Additional actions that policymakers could consider are steps to shore up fiscal deficit and increase financing through special bonds issued by central and local governments. The higher deficit could support tax exemptions, issue of consumption coupons or increase infrastructure investment, he said.

"When major central banks are cutting interest rates nearly to zero, the higher returns offered by Chinese sovereign assets will become more attractive to investors. This means that it is an opportune time to issue special Treasury bonds," said Xing.


New infections of the novel coronavirus remained at zero in the hardest-hit city Wuhan during the past week while all the new cases were imported, the National Health Commission said on Friday.

As of Thursday midnight, Chinese mainland reported 39 new infections, bringing the total number of cases to 80,967.

To date, 228 imported infections have been reported.

New imported infections in the past 24 hours were found in 12 regions, including Shanghai, Guangdong, Beijing, Tianjin, as well as Zhejiang and Sichuan province.

As of Thursday midnight, the commission reported three new deaths, bringing the death toll to 3,248.

Of the new deaths, two were in Hubei and the other one was in Northeast China's Liaoning province.

The commission also reported 31 new suspected cases. On the same day, a total of 730 people were discharged from hospitals after recovering.

The commission added that the number of patients in severe condition fell by 178 in the past 24 hours.

It also revealed that 684,331 close contacts had been traced as of Thursday midnight. Also, 1,197 were discharged from medical observation in the past 24 hours.

Meanwhile, another 8,989 close contacts are still under medical observation.

Hong Kong, Macao and Taiwan have reported a total of 333 confirmed cases, with four deaths in Hong Kong and one death in Taiwan, according to the commission.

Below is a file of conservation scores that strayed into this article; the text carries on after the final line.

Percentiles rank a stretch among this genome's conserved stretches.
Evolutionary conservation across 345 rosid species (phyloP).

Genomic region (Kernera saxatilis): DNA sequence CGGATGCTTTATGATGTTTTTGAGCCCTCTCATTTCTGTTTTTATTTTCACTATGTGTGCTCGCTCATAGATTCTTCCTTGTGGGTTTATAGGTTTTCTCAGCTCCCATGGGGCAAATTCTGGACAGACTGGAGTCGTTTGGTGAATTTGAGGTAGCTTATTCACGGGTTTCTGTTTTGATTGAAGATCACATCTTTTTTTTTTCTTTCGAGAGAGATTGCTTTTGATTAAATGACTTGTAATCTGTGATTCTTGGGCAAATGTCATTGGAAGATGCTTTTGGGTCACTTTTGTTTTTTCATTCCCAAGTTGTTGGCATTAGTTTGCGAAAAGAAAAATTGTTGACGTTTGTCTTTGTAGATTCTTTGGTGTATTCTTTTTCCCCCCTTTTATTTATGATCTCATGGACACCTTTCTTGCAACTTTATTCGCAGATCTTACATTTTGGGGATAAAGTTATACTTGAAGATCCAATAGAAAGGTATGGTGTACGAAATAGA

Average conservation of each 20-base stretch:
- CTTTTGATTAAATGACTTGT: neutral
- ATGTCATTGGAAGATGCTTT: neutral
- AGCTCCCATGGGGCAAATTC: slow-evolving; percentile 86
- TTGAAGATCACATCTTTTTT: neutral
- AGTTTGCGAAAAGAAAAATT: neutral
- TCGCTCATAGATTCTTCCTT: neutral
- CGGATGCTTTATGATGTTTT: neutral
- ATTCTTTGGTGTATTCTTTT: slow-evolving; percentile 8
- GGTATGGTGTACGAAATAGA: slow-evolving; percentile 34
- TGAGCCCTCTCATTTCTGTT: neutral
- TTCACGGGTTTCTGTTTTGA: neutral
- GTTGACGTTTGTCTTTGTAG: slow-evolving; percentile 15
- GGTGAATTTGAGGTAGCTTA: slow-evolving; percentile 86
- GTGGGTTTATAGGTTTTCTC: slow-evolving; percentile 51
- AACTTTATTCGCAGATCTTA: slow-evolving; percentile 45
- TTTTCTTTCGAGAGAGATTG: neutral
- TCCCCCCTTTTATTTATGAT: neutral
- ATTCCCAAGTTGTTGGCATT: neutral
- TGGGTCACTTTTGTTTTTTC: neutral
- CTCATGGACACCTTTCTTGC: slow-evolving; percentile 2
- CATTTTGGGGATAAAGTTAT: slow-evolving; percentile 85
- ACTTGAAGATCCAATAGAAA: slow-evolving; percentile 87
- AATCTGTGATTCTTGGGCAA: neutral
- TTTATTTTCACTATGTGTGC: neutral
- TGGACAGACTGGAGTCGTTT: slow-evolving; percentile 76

In Hubei, the total confirmed cases reached 67,800 by Thursday. Of them, about three quarters were reported in its capital Wuhan.

It also reported 703 new recovered cases in the province on the same day. A total of 2,098 patients are still in severe condition.


Beijing will redirect some inbound flights scheduled to land at Beijing Capital International Airport to airports in nearby cities to ease the increasing number of imported cases of the novel coronavirus.

According to a notice issued on Thursday by five government departments, including the Civil Aviation Administration and the General Administration of Customs, four international flights scheduled to land in Beijing within the next three days will be diverted to nearby airports.

Flight CA910 on March 20 from Moscow will be diverted to neighboring Tianjin, as well as flight CA934 on March 22 from Paris. Flight CA926 between March 20 and 22 from Tokyo and flight HU7976 on March 21 and 22 from Toronto will be landing at Hohhot, Inner Mongolia autonomous region, and Taiyuan, Shanxi province, respectively, it said.

Passengers on such flights will be subject to the health and quarantine process at the airports, and those who don't exhibit any symptoms will be allowed to reboard the plane to Beijing, it added.

It also noted that the authorities will adopt dynamic adjustment to divert international flights that terminate in Beijing in light of the changing epidemic situations.

The measures were taken as imported cases of the new virus have become a major challenge for epidemic prevention and control work in the city.

According to aviation statistics provider VariFlight, nearly 30 inbound flights were terminated in Beijing on a daily basis recently, with about one-fourth from hard-hit countries including South Korea and Spain.

Against this backdrop, Beijing rolled out a policy requiring anyone arriving from abroad to be put under observation at designated sites for 14 days, which has placed formidable pressure on the city's quarantine capacity.

An average of 20,000 people fly into China every day, the National Immigration Administration said on Monday.

Many airports across the country have been cutting the number of inbound flights as international travel demands dwindle amid the pandemic.